Itâ€™s 2011, So Why Is The School Year Setup Straight Out Of 1962?
It wasn’t until I had children that I realized I should have been a teacher. No matter that I don’t have the patience or the temperament for it; no matter that the pay often isn’t great, and that schools can be demanding, underfunded, frustrating places to work. (I’m Canadian, so can only talk about what goes on here.)
Quite simply, everything in the world of parents revolves around the school calendar. This is fantastic if you’re one of the relatively few who work in the school system. It’s terrible if you’re one of the vast majority who does not.
The prevailing wisdom around how the traditional North American school year came to be â€” six-hour days from September to May/June with a long summer break â€” is that it springs from an agrarian past. In fact, according to author Kenneth M. Gold, who wrote a whole book on the subject, that’s malarkey. Farming communities of old had breaks in the spring and fall to sow and reap the harvest, not the summer.
The fact is that in a world without air conditioning, major urban centers tended to be unbearably hot in the summer, he says. Wealthy folk â€” who were the most likely to have the luxury of sending their kids to school, after all â€” would gather up their kids and skedaddle to cooler climes.
That worked fine right up until droves of mothers started entering the workforce in the 1960s and ’70s. But it’s now 2011, and while the social landscape has been transformed, the school calendar is essentially stuck in 1962. Whose needs is it serving? Not the kids’: teachers routinely complain that September is spent reviewing knowledge that was lost over the summer. And certainly not those of most parents.
My husband and I both work outside the home, as is the case with most two-parent families I know, and we face huge scheduling and child-care challenges. When our five-year-old son went into kindergarten last year, I assumed our daycare costs (which are more than our annual mortgage payments) would plummet. Not so.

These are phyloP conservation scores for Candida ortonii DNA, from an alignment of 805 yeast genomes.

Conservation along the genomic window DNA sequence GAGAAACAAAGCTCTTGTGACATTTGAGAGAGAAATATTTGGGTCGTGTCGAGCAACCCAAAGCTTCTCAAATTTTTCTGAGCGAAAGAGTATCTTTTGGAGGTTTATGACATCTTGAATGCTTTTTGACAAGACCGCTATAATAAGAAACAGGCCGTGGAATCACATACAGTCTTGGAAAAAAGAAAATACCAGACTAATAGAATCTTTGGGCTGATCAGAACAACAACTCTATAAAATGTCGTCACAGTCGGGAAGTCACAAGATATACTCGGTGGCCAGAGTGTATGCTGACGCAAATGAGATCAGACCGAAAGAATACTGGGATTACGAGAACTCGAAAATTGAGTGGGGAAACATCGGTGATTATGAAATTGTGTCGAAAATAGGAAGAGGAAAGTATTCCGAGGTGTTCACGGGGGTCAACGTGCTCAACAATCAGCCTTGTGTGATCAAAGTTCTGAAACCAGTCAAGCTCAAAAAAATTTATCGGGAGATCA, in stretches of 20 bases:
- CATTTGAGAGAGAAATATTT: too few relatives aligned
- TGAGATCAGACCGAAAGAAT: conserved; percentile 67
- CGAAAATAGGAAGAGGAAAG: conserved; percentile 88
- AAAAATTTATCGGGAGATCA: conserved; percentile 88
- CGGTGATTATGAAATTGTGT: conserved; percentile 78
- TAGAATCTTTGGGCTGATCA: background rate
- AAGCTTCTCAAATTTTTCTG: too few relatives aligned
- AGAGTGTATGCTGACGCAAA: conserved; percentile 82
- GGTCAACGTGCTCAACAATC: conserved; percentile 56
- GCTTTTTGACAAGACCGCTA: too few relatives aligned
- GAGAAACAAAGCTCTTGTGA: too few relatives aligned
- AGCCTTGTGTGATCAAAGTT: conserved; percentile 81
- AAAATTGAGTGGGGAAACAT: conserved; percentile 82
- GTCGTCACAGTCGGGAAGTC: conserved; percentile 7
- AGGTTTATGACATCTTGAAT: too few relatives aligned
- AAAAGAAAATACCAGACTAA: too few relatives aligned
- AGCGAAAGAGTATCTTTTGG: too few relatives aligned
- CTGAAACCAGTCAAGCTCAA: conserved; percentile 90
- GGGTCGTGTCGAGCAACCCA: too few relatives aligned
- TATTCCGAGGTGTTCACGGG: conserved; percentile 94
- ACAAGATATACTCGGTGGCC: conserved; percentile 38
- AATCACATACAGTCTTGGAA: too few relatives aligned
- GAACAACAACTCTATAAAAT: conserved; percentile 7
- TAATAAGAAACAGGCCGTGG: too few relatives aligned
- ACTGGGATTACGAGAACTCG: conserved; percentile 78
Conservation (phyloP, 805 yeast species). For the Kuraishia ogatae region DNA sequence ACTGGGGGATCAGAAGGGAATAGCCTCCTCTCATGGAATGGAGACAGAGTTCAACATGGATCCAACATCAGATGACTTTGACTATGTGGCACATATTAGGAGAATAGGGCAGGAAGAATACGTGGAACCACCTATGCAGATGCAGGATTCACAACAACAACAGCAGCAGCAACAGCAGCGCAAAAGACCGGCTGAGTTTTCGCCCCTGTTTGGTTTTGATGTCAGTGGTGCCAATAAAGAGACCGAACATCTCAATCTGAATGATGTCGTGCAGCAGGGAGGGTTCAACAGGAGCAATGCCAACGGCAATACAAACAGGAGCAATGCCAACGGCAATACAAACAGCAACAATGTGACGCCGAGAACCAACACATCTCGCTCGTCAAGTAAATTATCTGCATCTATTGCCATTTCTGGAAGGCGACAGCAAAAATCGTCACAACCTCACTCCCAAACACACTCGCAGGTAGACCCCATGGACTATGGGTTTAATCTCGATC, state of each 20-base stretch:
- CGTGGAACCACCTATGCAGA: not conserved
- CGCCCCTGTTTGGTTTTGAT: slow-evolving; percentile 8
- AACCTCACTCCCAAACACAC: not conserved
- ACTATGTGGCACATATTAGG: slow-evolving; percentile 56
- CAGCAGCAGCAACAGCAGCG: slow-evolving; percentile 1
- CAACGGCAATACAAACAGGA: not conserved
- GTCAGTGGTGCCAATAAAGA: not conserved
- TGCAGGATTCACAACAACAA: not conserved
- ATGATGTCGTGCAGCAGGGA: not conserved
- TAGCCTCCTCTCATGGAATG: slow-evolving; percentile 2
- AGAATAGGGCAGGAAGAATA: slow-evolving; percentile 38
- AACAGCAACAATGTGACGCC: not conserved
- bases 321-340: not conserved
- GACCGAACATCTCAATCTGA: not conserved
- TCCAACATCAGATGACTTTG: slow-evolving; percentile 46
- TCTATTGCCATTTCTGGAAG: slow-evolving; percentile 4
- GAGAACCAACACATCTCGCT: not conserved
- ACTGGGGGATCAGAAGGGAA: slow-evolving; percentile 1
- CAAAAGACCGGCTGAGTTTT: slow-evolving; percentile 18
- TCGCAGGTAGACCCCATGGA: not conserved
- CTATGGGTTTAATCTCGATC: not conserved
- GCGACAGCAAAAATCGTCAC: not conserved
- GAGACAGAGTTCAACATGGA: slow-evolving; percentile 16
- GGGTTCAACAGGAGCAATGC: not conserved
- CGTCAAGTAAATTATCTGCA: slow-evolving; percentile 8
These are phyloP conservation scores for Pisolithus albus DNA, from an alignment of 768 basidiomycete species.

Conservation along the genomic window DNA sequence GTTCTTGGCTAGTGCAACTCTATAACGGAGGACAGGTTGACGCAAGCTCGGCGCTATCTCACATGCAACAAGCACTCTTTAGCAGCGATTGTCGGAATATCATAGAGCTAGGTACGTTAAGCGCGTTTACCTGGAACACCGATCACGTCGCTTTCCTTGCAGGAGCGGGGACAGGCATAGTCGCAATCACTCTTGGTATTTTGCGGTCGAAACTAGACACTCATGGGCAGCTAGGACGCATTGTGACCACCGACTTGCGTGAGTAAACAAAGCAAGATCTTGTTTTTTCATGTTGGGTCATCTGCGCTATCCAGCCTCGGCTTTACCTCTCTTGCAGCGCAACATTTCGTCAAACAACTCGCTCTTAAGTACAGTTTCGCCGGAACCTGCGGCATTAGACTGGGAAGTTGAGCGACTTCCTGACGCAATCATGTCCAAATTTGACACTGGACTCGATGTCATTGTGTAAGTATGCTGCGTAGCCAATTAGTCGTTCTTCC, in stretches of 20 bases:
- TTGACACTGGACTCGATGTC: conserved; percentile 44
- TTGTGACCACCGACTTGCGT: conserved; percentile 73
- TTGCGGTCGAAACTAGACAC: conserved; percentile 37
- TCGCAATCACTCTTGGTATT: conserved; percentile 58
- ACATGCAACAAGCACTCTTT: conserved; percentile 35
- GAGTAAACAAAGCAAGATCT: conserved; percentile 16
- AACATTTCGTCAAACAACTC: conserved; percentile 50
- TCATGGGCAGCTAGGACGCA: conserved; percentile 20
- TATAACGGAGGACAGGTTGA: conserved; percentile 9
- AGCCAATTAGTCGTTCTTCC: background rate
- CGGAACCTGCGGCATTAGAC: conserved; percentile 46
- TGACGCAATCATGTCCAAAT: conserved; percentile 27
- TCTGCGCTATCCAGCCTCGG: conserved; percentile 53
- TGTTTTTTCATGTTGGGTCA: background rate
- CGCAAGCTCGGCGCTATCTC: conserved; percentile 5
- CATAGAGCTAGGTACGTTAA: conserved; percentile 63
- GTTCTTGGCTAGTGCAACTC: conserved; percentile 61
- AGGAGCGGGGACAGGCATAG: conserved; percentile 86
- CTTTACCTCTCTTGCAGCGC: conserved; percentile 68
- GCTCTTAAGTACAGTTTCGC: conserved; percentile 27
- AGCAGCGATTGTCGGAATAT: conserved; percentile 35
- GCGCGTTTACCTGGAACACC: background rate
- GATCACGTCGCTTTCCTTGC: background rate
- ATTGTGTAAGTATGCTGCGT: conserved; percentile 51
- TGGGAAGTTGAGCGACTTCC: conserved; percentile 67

Why? Because here in British Columbia, where teachers are on the verge of a strike, in addition to the before-and-after-school care that brackets his meager six-hour school day, we had to cover six PD days, two weeks at Christmas, two weeks over spring break and nine weeks during the summer. That’s about 68 weekdays (adjusting for statutory holidays) during which regular folk are working, including six days set aside during teachers’ regular work schedule for their professional development. In what other job does one develop professionally at the direct expense of your clients?
My husband and I each get a generous three weeks of vacation, and if we used it separately to care for the kids, we could cover 30 days of that. Best-case scenario, that would still leave 38 more days to cover.
Last year, for our preschool daughter and school-aged son, we paid $17,000 in after-tax bucks for home-based childcare, which by definition can’t offer the same level of engagement as a classroom. That represents about $28,000 of gross pay. And we’re not outside the norm for Canadians who live in or close to major cities, where daycare is on average $35 to $40 a day.
My teacher friends, home with their school-aged kids whenever they’re not in school, pay a fraction of that, which goes some way to compensating for a salary that ranges, depending on seniority and qualifications, between $35k to $75k. (The entry range sure doesn’t go far in these parts. But, then again, teachers work on average 180 days a year; most jobs require around 240.)
Some schools in our district, to address the problem of kids’ knowledge retention, have instituted â€œall-yearâ€ school schedules, which spread out the annual 180 days of instruction more evenly, with a six-week summer break and longer gaps over the holidays and in the spring. This may help kids remember what they’ve learned, but it doesn’t help parents who are out earning money to pay for other people to care for their kids while they’re out of school.
I have enormous respect for teachers and the job they do. I think they should be paid more, and do more. They didn’t make the school calendar; the system did. I’d willingly pay more tax to have my kids at subsidized before- and after-school or summer programs that engage them physically and mentally in the learning environment they know.
That solution would give kids a leg up on learning, better reflect our societal landscape, and give parents a financial and logistical hand. Maybe it’s finally time that our school system entered the 21st century.